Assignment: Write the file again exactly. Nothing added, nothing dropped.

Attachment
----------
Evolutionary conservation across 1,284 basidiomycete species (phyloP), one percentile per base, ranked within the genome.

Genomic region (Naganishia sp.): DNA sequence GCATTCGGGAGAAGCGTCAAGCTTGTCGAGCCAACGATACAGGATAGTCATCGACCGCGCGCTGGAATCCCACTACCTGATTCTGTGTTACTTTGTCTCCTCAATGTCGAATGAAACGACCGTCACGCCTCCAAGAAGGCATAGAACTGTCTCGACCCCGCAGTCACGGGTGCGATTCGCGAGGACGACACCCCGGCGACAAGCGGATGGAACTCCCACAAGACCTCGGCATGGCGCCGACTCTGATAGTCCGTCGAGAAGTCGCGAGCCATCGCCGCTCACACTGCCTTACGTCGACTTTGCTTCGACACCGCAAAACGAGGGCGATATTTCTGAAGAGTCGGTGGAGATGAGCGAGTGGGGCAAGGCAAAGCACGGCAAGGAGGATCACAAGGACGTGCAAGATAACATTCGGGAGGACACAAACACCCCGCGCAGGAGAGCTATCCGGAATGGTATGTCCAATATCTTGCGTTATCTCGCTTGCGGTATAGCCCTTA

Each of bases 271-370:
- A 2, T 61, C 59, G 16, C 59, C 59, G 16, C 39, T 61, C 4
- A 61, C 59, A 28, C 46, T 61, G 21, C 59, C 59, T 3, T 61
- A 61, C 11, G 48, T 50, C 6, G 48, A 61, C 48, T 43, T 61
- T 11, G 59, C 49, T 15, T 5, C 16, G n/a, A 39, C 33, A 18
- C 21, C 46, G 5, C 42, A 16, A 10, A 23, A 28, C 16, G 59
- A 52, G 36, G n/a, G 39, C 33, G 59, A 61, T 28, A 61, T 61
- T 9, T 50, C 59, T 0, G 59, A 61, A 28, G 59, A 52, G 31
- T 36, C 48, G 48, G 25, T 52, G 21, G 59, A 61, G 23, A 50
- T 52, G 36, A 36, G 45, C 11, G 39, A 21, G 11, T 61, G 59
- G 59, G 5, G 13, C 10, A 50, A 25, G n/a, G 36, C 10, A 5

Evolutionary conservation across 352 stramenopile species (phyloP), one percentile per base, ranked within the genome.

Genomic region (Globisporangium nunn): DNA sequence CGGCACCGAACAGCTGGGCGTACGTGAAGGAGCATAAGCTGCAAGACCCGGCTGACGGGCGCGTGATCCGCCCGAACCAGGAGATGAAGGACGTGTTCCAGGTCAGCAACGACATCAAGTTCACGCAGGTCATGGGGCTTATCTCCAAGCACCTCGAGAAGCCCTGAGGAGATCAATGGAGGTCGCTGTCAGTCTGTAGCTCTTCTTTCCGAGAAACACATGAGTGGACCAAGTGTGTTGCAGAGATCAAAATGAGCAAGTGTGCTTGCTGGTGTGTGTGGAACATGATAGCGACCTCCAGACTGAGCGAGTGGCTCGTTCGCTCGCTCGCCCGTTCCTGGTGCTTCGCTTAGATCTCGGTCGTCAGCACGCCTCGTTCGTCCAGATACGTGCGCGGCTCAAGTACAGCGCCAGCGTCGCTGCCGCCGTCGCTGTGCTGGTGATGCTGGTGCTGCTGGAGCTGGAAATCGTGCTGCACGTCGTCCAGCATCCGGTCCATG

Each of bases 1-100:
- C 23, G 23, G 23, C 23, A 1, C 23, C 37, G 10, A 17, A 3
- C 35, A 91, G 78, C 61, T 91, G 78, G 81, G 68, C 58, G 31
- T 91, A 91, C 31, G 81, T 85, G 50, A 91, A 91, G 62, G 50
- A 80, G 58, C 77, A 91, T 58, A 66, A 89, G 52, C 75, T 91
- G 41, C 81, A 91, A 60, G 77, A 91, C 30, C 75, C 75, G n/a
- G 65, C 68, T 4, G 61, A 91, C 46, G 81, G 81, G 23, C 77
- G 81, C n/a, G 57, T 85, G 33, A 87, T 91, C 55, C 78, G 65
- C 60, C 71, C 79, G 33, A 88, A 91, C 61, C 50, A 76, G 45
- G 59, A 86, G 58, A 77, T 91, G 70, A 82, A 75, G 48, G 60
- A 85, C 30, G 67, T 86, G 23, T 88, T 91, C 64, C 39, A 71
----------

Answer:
Evolutionary conservation across 1,284 basidiomycete species (phyloP), one percentile per base, ranked within the genome.

Genomic region (Naganishia sp.): DNA sequence GCATTCGGGAGAAGCGTCAAGCTTGTCGAGCCAACGATACAGGATAGTCATCGACCGCGCGCTGGAATCCCACTACCTGATTCTGTGTTACTTTGTCTCCTCAATGTCGAATGAAACGACCGTCACGCCTCCAAGAAGGCATAGAACTGTCTCGACCCCGCAGTCACGGGTGCGATTCGCGAGGACGACACCCCGGCGACAAGCGGATGGAACTCCCACAAGACCTCGGCATGGCGCCGACTCTGATAGTCCGTCGAGAAGTCGCGAGCCATCGCCGCTCACACTGCCTTACGTCGACTTTGCTTCGACACCGCAAAACGAGGGCGATATTTCTGAAGAGTCGGTGGAGATGAGCGAGTGGGGCAAGGCAAAGCACGGCAAGGAGGATCACAAGGACGTGCAAGATAACATTCGGGAGGACACAAACACCCCGCGCAGGAGAGCTATCCGGAATGGTATGTCCAATATCTTGCGTTATCTCGCTTGCGGTATAGCCCTTA

Each of bases 271-370:
- A 2, T 61, C 59, G 16, C 59, C 59, G 16, C 39, T 61, C 4
- A 61, C 59, A 28, C 46, T 61, G 21, C 59, C 59, T 3, T 61
- A 61, C 11, G 48, T 50, C 6, G 48, A 61, C 48, T 43, T 61
- T 11, G 59, C 49, T 15, T 5, C 16, G n/a, A 39, C 33, A 18
- C 21, C 46, G 5, C 42, A 16, A 10, A 23, A 28, C 16, G 59
- A 52, G 36, G n/a, G 39, C 33, G 59, A 61, T 28, A 61, T 61
- T 9, T 50, C 59, T 0, G 59, A 61, A 28, G 59, A 52, G 31
- T 36, C 48, G 48, G 25, T 52, G 21, G 59, A 61, G 23, A 50
- T 52, G 36, A 36, G 45, C 11, G 39, A 21, G 11, T 61, G 59
- G 59, G 5, G 13, C 10, A 50, A 25, G n/a, G 36, C 10, A 5

Evolutionary conservation across 352 stramenopile species (phyloP), one percentile per base, ranked within the genome.

Genomic region (Globisporangium nunn): DNA sequence CGGCACCGAACAGCTGGGCGTACGTGAAGGAGCATAAGCTGCAAGACCCGGCTGACGGGCGCGTGATCCGCCCGAACCAGGAGATGAAGGACGTGTTCCAGGTCAGCAACGACATCAAGTTCACGCAGGTCATGGGGCTTATCTCCAAGCACCTCGAGAAGCCCTGAGGAGATCAATGGAGGTCGCTGTCAGTCTGTAGCTCTTCTTTCCGAGAAACACATGAGTGGACCAAGTGTGTTGCAGAGATCAAAATGAGCAAGTGTGCTTGCTGGTGTGTGTGGAACATGATAGCGACCTCCAGACTGAGCGAGTGGCTCGTTCGCTCGCTCGCCCGTTCCTGGTGCTTCGCTTAGATCTCGGTCGTCAGCACGCCTCGTTCGTCCAGATACGTGCGCGGCTCAAGTACAGCGCCAGCGTCGCTGCCGCCGTCGCTGTGCTGGTGATGCTGGTGCTGCTGGAGCTGGAAATCGTGCTGCACGTCGTCCAGCATCCGGTCCATG

Each of bases 1-100:
- C 23, G 23, G 23, C 23, A 1, C 23, C 37, G 10, A 17, A 3
- C 35, A 91, G 78, C 61, T 91, G 78, G 81, G 68, C 58, G 31
- T 91, A 91, C 31, G 81, T 85, G 50, A 91, A 91, G 62, G 50
- A 80, G 58, C 77, A 91, T 58, A 66, A 89, G 52, C 75, T 91
- G 41, C 81, A 91, A 60, G 77, A 91, C 30, C 75, C 75, G n/a
- G 65, C 68, T 4, G 61, A 91, C 46, G 81, G 81, G 23, C 77
- G 81, C n/a, G 57, T 85, G 33, A 87, T 91, C 55, C 78, G 65
- C 60, C 71, C 79, G 33, A 88, A 91, C 61, C 50, A 76, G 45
- G 59, A 86, G 58, A 77, T 91, G 70, A 82, A 75, G 48, G 60
- A 85, C 30, G 67, T 86, G 23, T 88, T 91, C 64, C 39, A 71